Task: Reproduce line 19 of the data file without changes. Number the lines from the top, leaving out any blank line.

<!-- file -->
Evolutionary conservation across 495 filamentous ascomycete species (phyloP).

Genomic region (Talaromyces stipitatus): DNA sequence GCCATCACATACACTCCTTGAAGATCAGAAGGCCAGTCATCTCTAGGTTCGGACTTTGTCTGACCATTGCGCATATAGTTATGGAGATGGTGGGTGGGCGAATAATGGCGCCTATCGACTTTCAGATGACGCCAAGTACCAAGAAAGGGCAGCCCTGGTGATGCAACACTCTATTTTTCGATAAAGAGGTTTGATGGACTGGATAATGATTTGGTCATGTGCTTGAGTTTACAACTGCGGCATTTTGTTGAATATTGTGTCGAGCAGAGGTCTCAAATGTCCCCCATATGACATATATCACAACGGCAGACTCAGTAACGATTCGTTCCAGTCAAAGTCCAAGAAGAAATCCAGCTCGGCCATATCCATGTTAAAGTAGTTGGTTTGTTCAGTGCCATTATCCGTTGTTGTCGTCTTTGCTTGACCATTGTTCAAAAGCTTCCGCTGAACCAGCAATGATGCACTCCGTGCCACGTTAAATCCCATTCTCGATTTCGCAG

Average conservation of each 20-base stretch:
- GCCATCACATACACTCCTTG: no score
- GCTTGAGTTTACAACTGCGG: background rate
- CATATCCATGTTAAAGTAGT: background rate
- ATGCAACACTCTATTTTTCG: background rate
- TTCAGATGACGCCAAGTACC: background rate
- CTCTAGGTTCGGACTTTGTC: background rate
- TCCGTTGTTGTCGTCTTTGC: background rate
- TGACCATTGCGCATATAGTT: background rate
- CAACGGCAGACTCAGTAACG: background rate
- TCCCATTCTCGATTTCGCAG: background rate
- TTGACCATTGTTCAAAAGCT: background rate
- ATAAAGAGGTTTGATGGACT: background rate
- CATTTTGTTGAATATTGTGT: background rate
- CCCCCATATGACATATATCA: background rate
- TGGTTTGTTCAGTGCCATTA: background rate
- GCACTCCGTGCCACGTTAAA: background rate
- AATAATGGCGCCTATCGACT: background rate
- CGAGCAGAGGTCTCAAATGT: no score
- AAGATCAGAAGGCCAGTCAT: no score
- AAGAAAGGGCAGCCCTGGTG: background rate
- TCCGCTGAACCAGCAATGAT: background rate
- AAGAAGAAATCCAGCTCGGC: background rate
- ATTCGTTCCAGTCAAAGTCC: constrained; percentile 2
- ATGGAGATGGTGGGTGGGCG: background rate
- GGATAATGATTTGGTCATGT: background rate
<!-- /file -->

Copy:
- GCACTCCGTGCCACGTTAAA: background rate